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A certain distance in a partner is being touted as a way to reboot marital libido, says Daniel Bergner, author of What Do Women Want?

Marta Meana watches from the back of the room when her husband, a professor of literature, gives talks.

"It's amazing how attractive that is to me," Meana tells journalist Daniel Bergner in his new book, What Do Women Want? Adventures in the Science of Female Desire, which charts the latest science of what is, by all accounts here, a vastly underestimated force.

Gazing at her husband from afar helps Meana see him the way a stranger might. For her, that's hot.

Meana, a scientist and couples counsellor, urges her patients to seize on moments like this, to view their spouses "apart" from their relationships. Another of her tips to women: Arrive at your dates separately – the way you probably did when you first started seeing each other.

Perhaps we've gotten it wrong on the couples therapy couch.

Visiting with pioneering sexuality researchers (many of them Canadian) and conducting in-depth interviews with women whose libidos had lagged in long-term committed relationships, Bergner controversially posits that women's desire may dissipate more quickly than men's – monogamy might be more of a cage for wives than for husbands.

He argues that we've falsely assumed women need emotional intimacy and safety to spark and then maintain their lust in monogamous relationships. Laughing over the phone during an interview, Bergner says that women "are a lot more like men, if not more like men than men are, maybe." Ultimately they might need distance – not closeness – to reignite their loins, just like men apparently do.

Both of Meana's tactics are "tricks of disentanglement" designed to inject some of the mysterious stranger back into your by-now-very-familiar spouse, Bergner explains. Such techniques are on the frontlines of new therapeutic approaches that seek to refuel marital libido by re-instilling psychological distance – not emotional intimacy – in relationships. When it comes to keeping desire alive in monogamous long-term unions, researchers are beginning to question whether modern couples therapy has overemphasized closeness, communication and empathy. While such traditionally touted values may improve day-to-day relations, it's not necessarily what turns a woman's crank.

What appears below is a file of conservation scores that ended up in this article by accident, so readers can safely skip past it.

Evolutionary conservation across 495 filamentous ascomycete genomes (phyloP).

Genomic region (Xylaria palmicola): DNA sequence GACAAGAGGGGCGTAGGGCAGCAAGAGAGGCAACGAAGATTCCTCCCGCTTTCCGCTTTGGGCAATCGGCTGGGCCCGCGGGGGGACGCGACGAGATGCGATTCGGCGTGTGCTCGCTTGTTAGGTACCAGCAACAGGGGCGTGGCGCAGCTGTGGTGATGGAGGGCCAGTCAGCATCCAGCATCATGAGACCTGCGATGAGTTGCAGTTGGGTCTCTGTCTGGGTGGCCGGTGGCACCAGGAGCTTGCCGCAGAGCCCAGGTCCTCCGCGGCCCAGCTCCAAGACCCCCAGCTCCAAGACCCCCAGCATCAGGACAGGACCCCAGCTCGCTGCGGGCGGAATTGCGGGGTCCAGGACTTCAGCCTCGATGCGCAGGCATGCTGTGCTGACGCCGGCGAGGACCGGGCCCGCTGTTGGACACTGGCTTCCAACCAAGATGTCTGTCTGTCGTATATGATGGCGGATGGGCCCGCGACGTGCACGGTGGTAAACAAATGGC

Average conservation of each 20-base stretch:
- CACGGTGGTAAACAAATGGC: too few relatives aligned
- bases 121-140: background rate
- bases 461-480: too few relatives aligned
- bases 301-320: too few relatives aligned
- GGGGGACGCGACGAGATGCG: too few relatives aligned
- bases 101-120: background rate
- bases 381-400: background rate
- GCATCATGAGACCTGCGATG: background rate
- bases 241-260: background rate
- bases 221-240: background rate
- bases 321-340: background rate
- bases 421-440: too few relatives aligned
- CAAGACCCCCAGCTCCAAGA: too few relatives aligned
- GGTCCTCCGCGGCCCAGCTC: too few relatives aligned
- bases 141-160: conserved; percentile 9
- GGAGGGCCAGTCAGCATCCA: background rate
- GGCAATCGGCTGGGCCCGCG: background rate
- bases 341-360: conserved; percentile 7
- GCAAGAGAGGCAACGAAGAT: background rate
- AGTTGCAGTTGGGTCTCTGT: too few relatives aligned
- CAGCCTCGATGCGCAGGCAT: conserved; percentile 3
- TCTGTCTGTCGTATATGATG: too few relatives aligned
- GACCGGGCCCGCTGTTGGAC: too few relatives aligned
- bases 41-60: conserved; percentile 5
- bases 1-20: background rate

"Bad relationships can kill desire, but good ones don't at all guarantee it," writes Bergner, distinguishing between that which is "prized in life" and "most potent" in bed.

If not folded laundry or tender pillow talk, what does it for women long-term? Being hungrily desired, suggests Meana, who as president of the Society for Sex Therapy and Research is now researching how distance stokes lust in long-term couples.

"We tend to be taught about emotional intimacy and we hear a lot about help around the house, help with the kids," Bergner says. "But I listened to the therapists and they were cautioning strongly that helpfulness and emotional intimacy are just not the main keys to keeping desire going."

The new thinking involves trying to see your partner as someone outside your relationship would see him. This is not about novelty efforts that see couples engaging in ziplining to shake up the daily slog, but a "rearrangement of expectations," as Bergner puts it. While partners are naturally still encouraged to caringly support one another, they're also being nudged away from constantly seeking out personal affirmation and unconditional love – and toward a model that's a bit less cozy.

"The longing to depend, to be propped up and protected, was given too much power," Bergner writes in the book, pointing out that the lustful beginnings of our relationships are often far less cushy and certain.

"For many of us it was at a time in our relationships when we were not so sure of our partners," he said. "It might have been after the very beginning, but we certainly weren't slipping into assumption. We were still in a place where that other person was an Other."

Bergner said that while infusing your marriage with some distance and uncertainty can sound "tricky and paradoxical" – if not daunting – "that path is what we're going to see more of as therapists talk more and more honestly."

Distinguished thinkers in the field of female desire such as like Esther Perel, author of Mating in Captivity, agree that too much intimacy may actually be nuking sex in marriage – that while "love seeks closeness, desire needs distance." And Marriage Confidential author Pamela Haag has lamented the passion-zapping effects of the modern friendship marriage.

"The good news in 21st-century marriage is that we're marrying our 'best friends.' The bad news is that we're marrying our 'best friends.' Best friends aren't lovers," Haag said via e-mail.

Haag believes today's couples overemphasize the partnership aspects of their relationships, getting too open when they constantly use "intimacy as disclosure" – they've lost "a healthy sense of estrangement from each other."

"It's the maintenance of some mystery or inscrutability about the partner because that fuels desire."

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